Here’s your Saturday morning reading…
1) Have hammer, looking for nails
Owen Barder criticises DFID’s new economic development programme for ignoring trade reform, illicit financial flows, climate change, migration and more.
“I applaud the decision to use a wider range of financial instruments. But it is disappointing that the aid budget is the only instrument we can think of to promote economic growth in the developing world.”
2) Can empowered cities save fragile states?
Seth Kaplan argues that political leaders in cities face different incentives than national governments, citing improved governance in Lagos, Nigeria.
“Citizens in densely populated cities find it easier to organize themselves. And in an ethnically and religiously diverse metropolis like Lagos, politicians could not afford to pit ethnic and religious groups against one another.”
3) The Boring Development Manifesto
Some interesting ideas here…
I. Development Does Not Photograph Well; II. “Making the Lives of the Poor Better” is not the same thing as ”Fighting Poverty”; III. Sustainable, but not sustained; IV. Development Bloat is the Imperialism of the 21st Century; and V. Why Income?.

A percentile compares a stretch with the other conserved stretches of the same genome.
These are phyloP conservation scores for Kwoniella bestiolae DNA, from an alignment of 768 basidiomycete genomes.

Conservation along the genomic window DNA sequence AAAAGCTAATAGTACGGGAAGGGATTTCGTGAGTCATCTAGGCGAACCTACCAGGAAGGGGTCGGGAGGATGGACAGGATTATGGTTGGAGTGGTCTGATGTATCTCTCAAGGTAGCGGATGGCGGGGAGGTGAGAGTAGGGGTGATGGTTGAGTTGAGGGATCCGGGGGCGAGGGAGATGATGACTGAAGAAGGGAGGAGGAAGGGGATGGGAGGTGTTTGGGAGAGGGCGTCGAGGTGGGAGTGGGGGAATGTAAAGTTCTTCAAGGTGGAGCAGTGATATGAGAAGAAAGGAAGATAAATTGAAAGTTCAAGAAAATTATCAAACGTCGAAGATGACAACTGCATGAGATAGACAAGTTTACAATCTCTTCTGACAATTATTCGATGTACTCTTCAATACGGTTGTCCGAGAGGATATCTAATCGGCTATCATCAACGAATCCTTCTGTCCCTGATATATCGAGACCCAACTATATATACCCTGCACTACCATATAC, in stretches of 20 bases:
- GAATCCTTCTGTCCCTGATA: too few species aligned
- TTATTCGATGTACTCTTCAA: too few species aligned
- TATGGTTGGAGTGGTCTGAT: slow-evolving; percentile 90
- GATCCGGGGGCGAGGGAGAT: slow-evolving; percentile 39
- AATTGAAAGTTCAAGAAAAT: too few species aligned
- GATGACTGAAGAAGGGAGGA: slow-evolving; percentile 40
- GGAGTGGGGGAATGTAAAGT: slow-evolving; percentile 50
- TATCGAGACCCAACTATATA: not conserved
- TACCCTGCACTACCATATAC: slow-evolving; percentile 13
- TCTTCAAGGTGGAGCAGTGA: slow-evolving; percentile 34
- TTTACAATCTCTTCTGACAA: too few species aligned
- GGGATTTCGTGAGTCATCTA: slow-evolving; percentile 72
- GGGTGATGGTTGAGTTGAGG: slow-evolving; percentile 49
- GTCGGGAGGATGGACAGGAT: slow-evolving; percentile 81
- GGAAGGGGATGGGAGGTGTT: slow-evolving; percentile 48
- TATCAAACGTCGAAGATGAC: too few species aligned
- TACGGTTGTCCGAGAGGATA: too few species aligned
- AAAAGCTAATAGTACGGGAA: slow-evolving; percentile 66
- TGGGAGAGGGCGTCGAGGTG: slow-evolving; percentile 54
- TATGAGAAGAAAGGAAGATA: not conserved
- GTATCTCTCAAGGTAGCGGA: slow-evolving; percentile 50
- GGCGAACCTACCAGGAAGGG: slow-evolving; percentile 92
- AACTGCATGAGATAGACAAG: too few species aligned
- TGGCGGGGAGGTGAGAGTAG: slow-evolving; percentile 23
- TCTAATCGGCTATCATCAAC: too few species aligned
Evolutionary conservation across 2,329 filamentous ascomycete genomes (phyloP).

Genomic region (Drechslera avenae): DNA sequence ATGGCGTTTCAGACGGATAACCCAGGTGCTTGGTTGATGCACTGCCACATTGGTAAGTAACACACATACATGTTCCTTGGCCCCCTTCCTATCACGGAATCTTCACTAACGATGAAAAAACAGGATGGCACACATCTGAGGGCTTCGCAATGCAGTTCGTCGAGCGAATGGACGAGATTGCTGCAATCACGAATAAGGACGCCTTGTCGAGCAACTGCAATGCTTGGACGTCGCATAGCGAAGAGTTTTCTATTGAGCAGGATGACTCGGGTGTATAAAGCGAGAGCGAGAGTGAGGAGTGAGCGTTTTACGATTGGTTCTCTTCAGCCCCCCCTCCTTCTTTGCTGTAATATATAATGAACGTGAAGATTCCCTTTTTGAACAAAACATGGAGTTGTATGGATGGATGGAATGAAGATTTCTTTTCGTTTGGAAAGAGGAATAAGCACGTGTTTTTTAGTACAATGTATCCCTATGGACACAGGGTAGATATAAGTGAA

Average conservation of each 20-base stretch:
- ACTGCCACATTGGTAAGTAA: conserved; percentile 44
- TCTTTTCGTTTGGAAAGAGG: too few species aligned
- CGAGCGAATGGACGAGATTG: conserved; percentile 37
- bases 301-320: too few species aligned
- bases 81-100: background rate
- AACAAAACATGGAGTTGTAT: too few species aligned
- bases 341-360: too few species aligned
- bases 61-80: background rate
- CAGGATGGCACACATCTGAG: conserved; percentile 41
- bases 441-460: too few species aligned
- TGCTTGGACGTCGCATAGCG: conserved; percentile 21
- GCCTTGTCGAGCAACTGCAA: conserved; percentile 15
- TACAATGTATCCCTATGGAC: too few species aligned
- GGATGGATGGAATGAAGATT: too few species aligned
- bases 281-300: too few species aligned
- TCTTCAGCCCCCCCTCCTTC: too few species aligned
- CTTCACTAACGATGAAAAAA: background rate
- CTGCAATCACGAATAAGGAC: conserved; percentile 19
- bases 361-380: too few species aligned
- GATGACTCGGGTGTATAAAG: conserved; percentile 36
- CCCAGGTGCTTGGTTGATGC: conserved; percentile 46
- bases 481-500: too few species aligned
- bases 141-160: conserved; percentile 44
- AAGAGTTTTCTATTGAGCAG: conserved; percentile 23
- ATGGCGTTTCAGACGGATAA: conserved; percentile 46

4) Demanding More Proof of What Works in Aid by Tom Murphy
Tom Murphy argues that we’re reaching a tipping point in the role of evidence in aid as advocated by organisations like GiveDirectly, Giving What We Can and Aidgrade.
“Accountability, rightly, is in greater demand. Even if it is hard to precisely prove impact, organizations must be more transparent with what they are doing and accomplishing. An impact-minded approach disrupts long-held ideas about aid.”
5) Is it wrong to shop from places that use child labour?
Lee Crawfurd wants evidence that goes beyond aid to tell him whether he should buy a jumper from H&M, asking whether a boycott would actually make a positive difference to the well-being of child labourers.
“I’m left wishing that there existed some rigorous impartial GiveWell-style analysis for consumption decisions so I could outsource some more everyday moral dilemmas and not have to do the thinking myself.”
6) What makes a perfect short field trip (and a top village power analysis)?
Duncan Green takes a trip to Tajikistan and discusses how to figure out what’s going on by analysing official structures, creating a village power map and having ‘soft eyes’ (noticing stuff in your peripheral vision). An interesting case study.
“Every day throws up a dozen mysteries, and ideas for things to try if you’re working on governance, accountability, water or anything else: test them through conversation and see which fly/get shot down.”